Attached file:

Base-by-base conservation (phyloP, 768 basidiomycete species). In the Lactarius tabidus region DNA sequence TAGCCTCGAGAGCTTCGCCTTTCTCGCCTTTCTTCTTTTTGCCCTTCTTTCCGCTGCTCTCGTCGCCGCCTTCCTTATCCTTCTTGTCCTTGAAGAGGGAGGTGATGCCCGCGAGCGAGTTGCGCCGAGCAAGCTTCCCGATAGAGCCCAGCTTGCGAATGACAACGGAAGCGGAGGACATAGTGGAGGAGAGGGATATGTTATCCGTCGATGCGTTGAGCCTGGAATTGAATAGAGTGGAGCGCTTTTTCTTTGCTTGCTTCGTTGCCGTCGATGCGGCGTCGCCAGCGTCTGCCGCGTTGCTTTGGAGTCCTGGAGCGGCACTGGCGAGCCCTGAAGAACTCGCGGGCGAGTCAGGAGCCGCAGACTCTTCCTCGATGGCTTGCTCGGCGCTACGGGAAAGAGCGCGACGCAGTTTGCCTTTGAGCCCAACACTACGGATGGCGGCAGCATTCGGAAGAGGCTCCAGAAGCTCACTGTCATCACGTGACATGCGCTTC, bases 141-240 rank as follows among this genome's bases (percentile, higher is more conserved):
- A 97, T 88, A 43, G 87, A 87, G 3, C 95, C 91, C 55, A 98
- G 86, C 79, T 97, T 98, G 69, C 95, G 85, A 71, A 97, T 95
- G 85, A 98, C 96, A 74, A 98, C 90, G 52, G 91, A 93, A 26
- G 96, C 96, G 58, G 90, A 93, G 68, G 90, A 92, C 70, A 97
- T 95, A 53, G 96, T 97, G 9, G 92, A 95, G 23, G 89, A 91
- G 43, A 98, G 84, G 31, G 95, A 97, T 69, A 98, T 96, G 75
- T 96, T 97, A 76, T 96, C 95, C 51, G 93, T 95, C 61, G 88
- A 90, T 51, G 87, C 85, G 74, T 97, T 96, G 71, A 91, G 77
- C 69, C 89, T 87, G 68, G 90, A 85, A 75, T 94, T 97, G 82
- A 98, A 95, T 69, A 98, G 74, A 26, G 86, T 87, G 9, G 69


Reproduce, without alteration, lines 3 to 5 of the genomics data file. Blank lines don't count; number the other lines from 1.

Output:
- G 86, C 79, T 97, T 98, G 69, C 95, G 85, A 71, A 97, T 95
- G 85, A 98, C 96, A 74, A 98, C 90, G 52, G 91, A 93, A 26
- G 96, C 96, G 58, G 90, A 93, G 68, G 90, A 92, C 70, A 97